This website gives details of genealogical events and activities that are taking place in the UK. It is a useful site as you can find out what is happening in the coming months – have a look, you may find a local event that interests you, or something that is worth travelling to.
The following sad news appears on their website:
The Trustees of the Catholic National Library announce that the Library will be closed until further notice from Friday 27th June 2014. From this date it will not be possible to reply to emails, postal enquiries or telephone calls. Books already on loan may be returned by post. As soon as a decision has been made about the future of the Library an announcement will be made and the Trustees will write to members.
Let’s hope that something can be done to retain this useful library and collection.
Of interest to those with Catholic ancestors in the Ribble Valley in Lancashire the following book is available in the Internet Archive.
In chapter 1, General History, there is information about the recusants of the parish including lists starting from 1667 on page 29 to 1716 on page 32.
Thanks to Sylvia Dibbs for pointing this out to me.
Saturday July 12th 2014
Guided tour of the Refurbished Manchester Central Library (opened March 2014)
11 am Meet in Foyer of the Manchester Central Library,
St Peter’s Square, Manchester, M2 5PD
Tour of the Archives led by Bob Haynes ( Manchester
& Lancashire FHS) and a member of the Library staff.
12.30 pm Chat in the Library coffee lounge or have lunch in the
neighbourhoood (large choice of eating-places and
1.30 pm Reassemble in Library foyer
Guided Tour to places of Catholic interest in Central
Manchester led by Pauline Lloyd, Manchester Green Badge Guide.
Cost £5.00 p.p. (pay on the day)
Please book a place with either
Jean Smith firstname.lastname@example.org 0161 4839 199 or
Maureen Fitzgibbon email@example.com 0161 903 9567
Here is a scan of an article first published in Catholic Ancestor Volume 4 way back in February 1993. It contains a list of the various types of institutions that were in place to provide support and refuge to poor Catholics. You can use this in your own private research but no republishing without permission please.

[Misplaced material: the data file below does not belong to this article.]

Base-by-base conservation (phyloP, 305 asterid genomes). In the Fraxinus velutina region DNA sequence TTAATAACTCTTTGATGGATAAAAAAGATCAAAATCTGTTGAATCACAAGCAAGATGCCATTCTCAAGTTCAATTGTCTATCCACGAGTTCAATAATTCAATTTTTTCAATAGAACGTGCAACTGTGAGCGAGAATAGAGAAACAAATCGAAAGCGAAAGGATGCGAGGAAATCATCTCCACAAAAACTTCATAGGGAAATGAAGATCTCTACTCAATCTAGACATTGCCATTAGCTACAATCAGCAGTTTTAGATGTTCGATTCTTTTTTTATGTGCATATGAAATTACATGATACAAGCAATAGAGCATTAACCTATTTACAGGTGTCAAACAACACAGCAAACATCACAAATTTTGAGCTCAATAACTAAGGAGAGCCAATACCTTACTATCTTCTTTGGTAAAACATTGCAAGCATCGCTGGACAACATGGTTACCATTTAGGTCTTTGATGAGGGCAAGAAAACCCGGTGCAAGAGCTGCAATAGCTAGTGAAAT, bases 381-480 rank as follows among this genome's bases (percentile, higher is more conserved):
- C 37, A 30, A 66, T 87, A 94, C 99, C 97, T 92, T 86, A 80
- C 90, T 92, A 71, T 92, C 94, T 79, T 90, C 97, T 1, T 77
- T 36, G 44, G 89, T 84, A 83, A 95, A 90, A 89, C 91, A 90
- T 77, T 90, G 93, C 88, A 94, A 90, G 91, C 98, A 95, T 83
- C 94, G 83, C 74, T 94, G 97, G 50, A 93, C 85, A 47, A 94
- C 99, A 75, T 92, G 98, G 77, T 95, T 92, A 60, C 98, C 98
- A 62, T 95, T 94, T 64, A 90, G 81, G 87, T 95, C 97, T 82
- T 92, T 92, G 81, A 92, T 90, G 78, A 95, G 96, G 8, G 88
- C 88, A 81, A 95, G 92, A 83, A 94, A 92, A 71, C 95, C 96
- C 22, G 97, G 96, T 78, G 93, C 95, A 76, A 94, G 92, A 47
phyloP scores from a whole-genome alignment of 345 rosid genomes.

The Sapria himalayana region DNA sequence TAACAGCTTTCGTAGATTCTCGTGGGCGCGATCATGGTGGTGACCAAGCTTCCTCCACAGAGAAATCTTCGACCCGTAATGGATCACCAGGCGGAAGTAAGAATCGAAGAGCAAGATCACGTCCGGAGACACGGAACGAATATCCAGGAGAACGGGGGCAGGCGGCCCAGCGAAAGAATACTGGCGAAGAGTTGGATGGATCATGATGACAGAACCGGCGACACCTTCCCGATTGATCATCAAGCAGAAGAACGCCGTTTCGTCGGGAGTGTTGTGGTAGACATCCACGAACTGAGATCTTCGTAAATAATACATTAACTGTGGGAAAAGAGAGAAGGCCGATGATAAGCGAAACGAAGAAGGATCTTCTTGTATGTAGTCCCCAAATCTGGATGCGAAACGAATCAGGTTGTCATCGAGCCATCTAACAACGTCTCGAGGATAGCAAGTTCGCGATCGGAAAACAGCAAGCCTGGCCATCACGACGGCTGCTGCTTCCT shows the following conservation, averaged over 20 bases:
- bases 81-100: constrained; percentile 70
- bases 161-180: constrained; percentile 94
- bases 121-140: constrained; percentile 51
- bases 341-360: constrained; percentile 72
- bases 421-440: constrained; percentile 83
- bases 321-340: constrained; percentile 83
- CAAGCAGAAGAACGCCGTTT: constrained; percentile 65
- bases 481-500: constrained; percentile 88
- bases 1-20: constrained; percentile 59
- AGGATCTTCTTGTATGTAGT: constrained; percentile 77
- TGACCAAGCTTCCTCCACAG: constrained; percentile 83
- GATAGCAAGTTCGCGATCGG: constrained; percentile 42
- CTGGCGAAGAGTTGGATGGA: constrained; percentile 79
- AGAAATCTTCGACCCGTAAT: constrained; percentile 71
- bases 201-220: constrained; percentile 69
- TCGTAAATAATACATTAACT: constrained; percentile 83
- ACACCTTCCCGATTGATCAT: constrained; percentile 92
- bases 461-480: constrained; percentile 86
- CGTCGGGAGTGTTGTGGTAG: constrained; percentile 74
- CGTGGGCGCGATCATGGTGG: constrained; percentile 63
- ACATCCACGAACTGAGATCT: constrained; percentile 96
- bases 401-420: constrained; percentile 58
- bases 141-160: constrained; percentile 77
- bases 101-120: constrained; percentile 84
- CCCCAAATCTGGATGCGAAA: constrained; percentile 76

We often get asked about children’s homes and this new site by Peter Higginbotham is particularly useful.
The Children’s Homes website aims to provide information on all of the many and varied institutions that — for whatever reason — became home for thousands of children and young people in Britain. They include a wide variety of establishments ranging from orphanages, homes for those in poverty, and children with special needs, through to reformatories, industrial and approved schools, training ships, and hostels.
It has a small list of Roman Catholic homes, but there were many more than these. If the site gets updated regularly then it will become a very useful resource.
Where and When: St Mary’s College, Oscott, Birmingham – Friday 13 June 2014
Eamon Duffy ‘Recusants writing the Reformation';
Anne Dillon ‘Seeing is believing': Elizabethan Catholic images of martyrdom
Evening concert in the chapel by Cappella Fede directed by Peter Leech accompanied by a talk by Maurice Whitehead.
Further details about the programme, costs and booking from Mrs Maggie Wilson Tel.0121 321 5026; E mail Maggie.Wilson@Oscott.org
This little chapel is Coed Anghred, Monmouthshire. The date is about 1901 and there is an article about it in ECA Journal Vol 2 No. 2 Autumn 1986: The Burial Ground and Former Catholic Church at Coed Anghred by Mary Hopson. It was demolished in 1911 after only 70 years use. Members of Sylvia Dibbs family are buried there.
This first volume covers the period of the rise and fall of the Commercial Business School 1876-1891, with the first chapter detailing the background of Catholic Secondary Education in Manchester & Salford 1850-1876.
The book can be purchased for £10 from the website shop